My first month selling theme park tickets at my current job was one well-earned. I made it through an extensive training, something many of my trainers didn’t think I could pull off given my limitations.
I’m a naturally fast learner and I absorb knowledge like a sponge. I wanted this job more than anything and I was able to pass my assessment with no problems. Although my already weak eyes were getting quite a workout, I was able to make do with a magnifier or in worse case scenarios, a borrowed camera lens from my boyfriend at the time.
All was going well until one day when an elderly guest in a mobility scooter paid me a visit looking to buy an annual pass. One thing was thrown at me towards the end of my transaction that somehow in all my training, I forgot about. How to refund a parking fee.
I apologized to the women whose parking I accidentally forgot to refund, because at that point I couldn’t do a refund. My booth mate that day was in the middle of taking care of someone else and was slowly telling me there was a way to fix it.
As I went to explain to the guest what happened, and that I was new to the job, a hurtful comment was made.
“Why are you even working here if you don’t know what you’re doing?”
“OK,” I thought. “I can handle that.”
Then she spouted at me, “Disabled people should never be in the workforce. You’re too blind to work here. Who was the quack that let you in to begin with?”
Between her yelling and my booth mate trying the best he could to help me in between juggling an already backed up line of people, my mind drew a blank and I just shut down at that point. I thought to myself, “Disabled people shouldn’t be in the workforce? And this is coming from a woman in a scooter?” Despite this, I was pulling off my best “Tour Guide Barbie” face.
My manager swung past to say hello as chaos ensued, and I tried to play it off like I was a capable “goodie goodie” who knew everything.
Miss Scooter saw my manager’s normal clothes and name tag and put two and two together as she whizzed behind my booth screaming her head off about me.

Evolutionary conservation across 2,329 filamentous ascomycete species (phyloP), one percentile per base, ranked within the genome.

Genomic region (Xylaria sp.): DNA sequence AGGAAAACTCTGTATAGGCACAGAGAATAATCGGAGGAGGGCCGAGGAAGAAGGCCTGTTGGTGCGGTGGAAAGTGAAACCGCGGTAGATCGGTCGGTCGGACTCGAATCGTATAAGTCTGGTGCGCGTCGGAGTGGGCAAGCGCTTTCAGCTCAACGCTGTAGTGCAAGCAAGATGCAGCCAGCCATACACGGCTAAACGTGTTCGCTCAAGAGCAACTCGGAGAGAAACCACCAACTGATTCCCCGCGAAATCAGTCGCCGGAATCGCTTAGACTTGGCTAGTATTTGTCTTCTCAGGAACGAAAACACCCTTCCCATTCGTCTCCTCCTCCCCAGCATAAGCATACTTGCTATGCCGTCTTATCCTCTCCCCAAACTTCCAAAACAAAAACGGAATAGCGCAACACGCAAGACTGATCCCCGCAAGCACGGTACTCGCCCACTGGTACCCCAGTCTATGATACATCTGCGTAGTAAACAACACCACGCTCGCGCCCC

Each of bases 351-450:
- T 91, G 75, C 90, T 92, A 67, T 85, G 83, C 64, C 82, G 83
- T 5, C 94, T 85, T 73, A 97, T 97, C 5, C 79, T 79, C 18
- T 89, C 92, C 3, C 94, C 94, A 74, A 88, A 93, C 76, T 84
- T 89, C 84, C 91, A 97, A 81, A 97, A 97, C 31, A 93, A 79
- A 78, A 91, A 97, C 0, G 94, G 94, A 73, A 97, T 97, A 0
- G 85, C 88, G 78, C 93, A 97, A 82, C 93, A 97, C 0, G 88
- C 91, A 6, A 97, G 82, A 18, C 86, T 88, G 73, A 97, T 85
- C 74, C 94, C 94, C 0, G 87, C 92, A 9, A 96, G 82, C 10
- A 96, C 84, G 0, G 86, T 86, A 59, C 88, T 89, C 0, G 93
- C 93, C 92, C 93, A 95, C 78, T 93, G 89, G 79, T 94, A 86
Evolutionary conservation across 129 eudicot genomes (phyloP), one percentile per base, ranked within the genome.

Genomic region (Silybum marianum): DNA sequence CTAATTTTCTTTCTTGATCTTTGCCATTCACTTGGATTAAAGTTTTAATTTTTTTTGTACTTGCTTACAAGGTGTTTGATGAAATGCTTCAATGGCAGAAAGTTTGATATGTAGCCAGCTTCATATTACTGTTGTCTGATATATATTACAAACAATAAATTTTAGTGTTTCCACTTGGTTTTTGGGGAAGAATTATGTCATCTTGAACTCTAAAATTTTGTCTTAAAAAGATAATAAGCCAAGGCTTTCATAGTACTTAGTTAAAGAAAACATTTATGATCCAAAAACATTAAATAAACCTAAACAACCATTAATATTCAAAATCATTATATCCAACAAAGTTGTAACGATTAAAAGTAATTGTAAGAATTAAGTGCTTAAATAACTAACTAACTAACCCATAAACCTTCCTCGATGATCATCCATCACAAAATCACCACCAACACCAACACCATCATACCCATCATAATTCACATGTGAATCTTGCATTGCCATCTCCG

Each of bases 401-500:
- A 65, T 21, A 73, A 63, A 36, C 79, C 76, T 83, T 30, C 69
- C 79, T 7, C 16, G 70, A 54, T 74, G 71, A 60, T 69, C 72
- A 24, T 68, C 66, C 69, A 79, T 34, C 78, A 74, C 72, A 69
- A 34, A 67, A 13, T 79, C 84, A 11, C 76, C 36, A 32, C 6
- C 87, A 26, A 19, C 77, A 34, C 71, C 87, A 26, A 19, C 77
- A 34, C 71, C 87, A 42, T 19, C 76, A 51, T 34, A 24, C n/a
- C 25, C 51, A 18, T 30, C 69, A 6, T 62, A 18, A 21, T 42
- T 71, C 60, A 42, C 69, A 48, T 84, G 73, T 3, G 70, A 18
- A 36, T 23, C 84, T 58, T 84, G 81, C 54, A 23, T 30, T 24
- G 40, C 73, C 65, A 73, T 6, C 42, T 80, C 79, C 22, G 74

But my manager’s reaction was one that surprised me.
“Miss, I understand your frustration, but my team here are all capable of doing their jobs, including Manda. There is no need for my intervention. They’ll have this fixed in no time.”
She said, “capable.”
I was capable? Never in the history of me holding a job had that word ever come into play, let alone in my defense.
After we got our guest on her way, I melted into a sea of emotion. I excused myself from my position, not wanting to be seen or bothered, at which time I sat on the floor in the back of the booth just wanting to disappear.
It was then that my manager picked me up off the ground, gave me a hug and said, “You did an awesome job sweetie.”
A year later and I’m still working here, because people believed in me.
At times of great doubt in the big crazy world that is my job, I look back at that day and what I have accomplished since then, despite what others think of me.
I can only hope the woman who came to my booth looks back at all that has happened and realizes a little bit of compassion and patience can go a long way. Especially with those who are trying to help make your vacation a good one.
Experience is something learned beyond a classroom, and this experience for me will last a lifetime.
The Mighty is asking the following: Describe a moment you were met with extreme negativity or adversity related to your disability and/or disease (or a loved one’s) and why you were proud of your response — or how you wish you could’ve responded. If you’d like to participate, please send a blog post to [email protected] Please include a photo for the piece, a photo of yourself and 1-2 sentence bio. Check out our “Share Your Story” page for more about our submission guidelines.
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